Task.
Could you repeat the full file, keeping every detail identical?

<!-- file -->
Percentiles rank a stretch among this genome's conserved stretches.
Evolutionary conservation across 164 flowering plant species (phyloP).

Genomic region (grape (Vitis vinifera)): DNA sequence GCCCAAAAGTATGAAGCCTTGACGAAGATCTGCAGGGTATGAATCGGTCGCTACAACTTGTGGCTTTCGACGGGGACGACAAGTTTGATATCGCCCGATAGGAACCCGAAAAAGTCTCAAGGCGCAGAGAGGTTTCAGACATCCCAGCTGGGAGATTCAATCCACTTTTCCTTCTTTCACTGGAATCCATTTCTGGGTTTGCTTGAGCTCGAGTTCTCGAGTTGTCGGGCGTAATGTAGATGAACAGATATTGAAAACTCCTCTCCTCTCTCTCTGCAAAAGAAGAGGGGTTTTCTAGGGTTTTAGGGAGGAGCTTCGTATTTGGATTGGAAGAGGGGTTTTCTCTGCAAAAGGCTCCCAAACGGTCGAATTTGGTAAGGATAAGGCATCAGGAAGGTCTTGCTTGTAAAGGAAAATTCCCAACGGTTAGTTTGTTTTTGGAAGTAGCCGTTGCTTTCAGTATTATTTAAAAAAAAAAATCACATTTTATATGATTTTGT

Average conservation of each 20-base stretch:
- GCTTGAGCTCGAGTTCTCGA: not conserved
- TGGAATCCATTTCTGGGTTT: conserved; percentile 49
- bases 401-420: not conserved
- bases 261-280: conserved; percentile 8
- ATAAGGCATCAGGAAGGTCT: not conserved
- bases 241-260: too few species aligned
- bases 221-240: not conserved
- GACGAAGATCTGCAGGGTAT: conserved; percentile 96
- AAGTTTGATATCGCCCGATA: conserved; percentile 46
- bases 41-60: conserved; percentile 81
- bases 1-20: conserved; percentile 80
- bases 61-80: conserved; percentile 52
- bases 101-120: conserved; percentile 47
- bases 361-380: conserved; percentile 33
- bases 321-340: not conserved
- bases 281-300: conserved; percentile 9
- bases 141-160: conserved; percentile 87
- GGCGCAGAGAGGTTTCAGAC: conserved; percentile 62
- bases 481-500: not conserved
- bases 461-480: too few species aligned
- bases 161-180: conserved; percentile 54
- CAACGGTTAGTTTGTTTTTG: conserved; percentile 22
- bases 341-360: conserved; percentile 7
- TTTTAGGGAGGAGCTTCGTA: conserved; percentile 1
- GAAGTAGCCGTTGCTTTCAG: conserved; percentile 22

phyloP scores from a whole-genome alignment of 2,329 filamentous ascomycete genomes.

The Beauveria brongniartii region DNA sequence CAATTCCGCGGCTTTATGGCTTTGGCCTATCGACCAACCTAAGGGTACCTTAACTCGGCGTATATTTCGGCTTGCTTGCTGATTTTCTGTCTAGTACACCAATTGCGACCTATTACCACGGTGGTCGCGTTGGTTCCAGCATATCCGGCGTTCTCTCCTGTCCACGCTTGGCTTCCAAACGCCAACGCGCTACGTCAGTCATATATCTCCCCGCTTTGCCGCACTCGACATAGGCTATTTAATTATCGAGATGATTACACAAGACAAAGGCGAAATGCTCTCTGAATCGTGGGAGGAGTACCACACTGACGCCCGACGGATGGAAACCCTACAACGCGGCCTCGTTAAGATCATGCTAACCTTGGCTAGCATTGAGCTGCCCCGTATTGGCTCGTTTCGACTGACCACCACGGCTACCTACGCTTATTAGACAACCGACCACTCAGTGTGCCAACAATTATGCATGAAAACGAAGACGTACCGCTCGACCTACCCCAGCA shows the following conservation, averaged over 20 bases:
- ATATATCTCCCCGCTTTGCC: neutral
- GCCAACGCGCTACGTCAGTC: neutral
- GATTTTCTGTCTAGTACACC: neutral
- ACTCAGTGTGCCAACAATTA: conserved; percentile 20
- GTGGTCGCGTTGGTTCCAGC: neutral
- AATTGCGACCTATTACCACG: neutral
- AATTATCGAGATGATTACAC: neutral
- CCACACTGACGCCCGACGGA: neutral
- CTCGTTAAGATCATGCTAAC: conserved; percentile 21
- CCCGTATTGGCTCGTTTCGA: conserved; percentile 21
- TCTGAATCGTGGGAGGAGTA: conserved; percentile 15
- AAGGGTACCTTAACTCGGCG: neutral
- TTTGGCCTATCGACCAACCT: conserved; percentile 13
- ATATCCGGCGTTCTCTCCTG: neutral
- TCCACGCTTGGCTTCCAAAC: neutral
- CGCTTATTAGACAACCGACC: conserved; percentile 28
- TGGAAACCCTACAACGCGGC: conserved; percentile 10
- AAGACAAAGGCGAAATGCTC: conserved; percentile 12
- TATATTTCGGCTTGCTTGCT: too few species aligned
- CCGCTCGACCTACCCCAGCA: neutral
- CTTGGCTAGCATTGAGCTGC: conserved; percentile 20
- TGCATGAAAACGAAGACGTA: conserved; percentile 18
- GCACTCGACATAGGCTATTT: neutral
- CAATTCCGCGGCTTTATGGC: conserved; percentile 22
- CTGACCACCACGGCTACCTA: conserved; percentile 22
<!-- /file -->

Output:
Percentiles rank a stretch among this genome's conserved stretches.
Evolutionary conservation across 164 flowering plant species (phyloP).

Genomic region (grape (Vitis vinifera)): DNA sequence GCCCAAAAGTATGAAGCCTTGACGAAGATCTGCAGGGTATGAATCGGTCGCTACAACTTGTGGCTTTCGACGGGGACGACAAGTTTGATATCGCCCGATAGGAACCCGAAAAAGTCTCAAGGCGCAGAGAGGTTTCAGACATCCCAGCTGGGAGATTCAATCCACTTTTCCTTCTTTCACTGGAATCCATTTCTGGGTTTGCTTGAGCTCGAGTTCTCGAGTTGTCGGGCGTAATGTAGATGAACAGATATTGAAAACTCCTCTCCTCTCTCTCTGCAAAAGAAGAGGGGTTTTCTAGGGTTTTAGGGAGGAGCTTCGTATTTGGATTGGAAGAGGGGTTTTCTCTGCAAAAGGCTCCCAAACGGTCGAATTTGGTAAGGATAAGGCATCAGGAAGGTCTTGCTTGTAAAGGAAAATTCCCAACGGTTAGTTTGTTTTTGGAAGTAGCCGTTGCTTTCAGTATTATTTAAAAAAAAAAATCACATTTTATATGATTTTGT

Average conservation of each 20-base stretch:
- GCTTGAGCTCGAGTTCTCGA: not conserved
- TGGAATCCATTTCTGGGTTT: conserved; percentile 49
- bases 401-420: not conserved
- bases 261-280: conserved; percentile 8
- ATAAGGCATCAGGAAGGTCT: not conserved
- bases 241-260: too few species aligned
- bases 221-240: not conserved
- GACGAAGATCTGCAGGGTAT: conserved; percentile 96
- AAGTTTGATATCGCCCGATA: conserved; percentile 46
- bases 41-60: conserved; percentile 81
- bases 1-20: conserved; percentile 80
- bases 61-80: conserved; percentile 52
- bases 101-120: conserved; percentile 47
- bases 361-380: conserved; percentile 33
- bases 321-340: not conserved
- bases 281-300: conserved; percentile 9
- bases 141-160: conserved; percentile 87
- GGCGCAGAGAGGTTTCAGAC: conserved; percentile 62
- bases 481-500: not conserved
- bases 461-480: too few species aligned
- bases 161-180: conserved; percentile 54
- CAACGGTTAGTTTGTTTTTG: conserved; percentile 22
- bases 341-360: conserved; percentile 7
- TTTTAGGGAGGAGCTTCGTA: conserved; percentile 1
- GAAGTAGCCGTTGCTTTCAG: conserved; percentile 22

phyloP scores from a whole-genome alignment of 2,329 filamentous ascomycete genomes.

The Beauveria brongniartii region DNA sequence CAATTCCGCGGCTTTATGGCTTTGGCCTATCGACCAACCTAAGGGTACCTTAACTCGGCGTATATTTCGGCTTGCTTGCTGATTTTCTGTCTAGTACACCAATTGCGACCTATTACCACGGTGGTCGCGTTGGTTCCAGCATATCCGGCGTTCTCTCCTGTCCACGCTTGGCTTCCAAACGCCAACGCGCTACGTCAGTCATATATCTCCCCGCTTTGCCGCACTCGACATAGGCTATTTAATTATCGAGATGATTACACAAGACAAAGGCGAAATGCTCTCTGAATCGTGGGAGGAGTACCACACTGACGCCCGACGGATGGAAACCCTACAACGCGGCCTCGTTAAGATCATGCTAACCTTGGCTAGCATTGAGCTGCCCCGTATTGGCTCGTTTCGACTGACCACCACGGCTACCTACGCTTATTAGACAACCGACCACTCAGTGTGCCAACAATTATGCATGAAAACGAAGACGTACCGCTCGACCTACCCCAGCA shows the following conservation, averaged over 20 bases:
- ATATATCTCCCCGCTTTGCC: neutral
- GCCAACGCGCTACGTCAGTC: neutral
- GATTTTCTGTCTAGTACACC: neutral
- ACTCAGTGTGCCAACAATTA: conserved; percentile 20
- GTGGTCGCGTTGGTTCCAGC: neutral
- AATTGCGACCTATTACCACG: neutral
- AATTATCGAGATGATTACAC: neutral
- CCACACTGACGCCCGACGGA: neutral
- CTCGTTAAGATCATGCTAAC: conserved; percentile 21
- CCCGTATTGGCTCGTTTCGA: conserved; percentile 21
- TCTGAATCGTGGGAGGAGTA: conserved; percentile 15
- AAGGGTACCTTAACTCGGCG: neutral
- TTTGGCCTATCGACCAACCT: conserved; percentile 13
- ATATCCGGCGTTCTCTCCTG: neutral
- TCCACGCTTGGCTTCCAAAC: neutral
- CGCTTATTAGACAACCGACC: conserved; percentile 28
- TGGAAACCCTACAACGCGGC: conserved; percentile 10
- AAGACAAAGGCGAAATGCTC: conserved; percentile 12
- TATATTTCGGCTTGCTTGCT: too few species aligned
- CCGCTCGACCTACCCCAGCA: neutral
- CTTGGCTAGCATTGAGCTGC: conserved; percentile 20
- TGCATGAAAACGAAGACGTA: conserved; percentile 18
- GCACTCGACATAGGCTATTT: neutral
- CAATTCCGCGGCTTTATGGC: conserved; percentile 22
- CTGACCACCACGGCTACCTA: conserved; percentile 22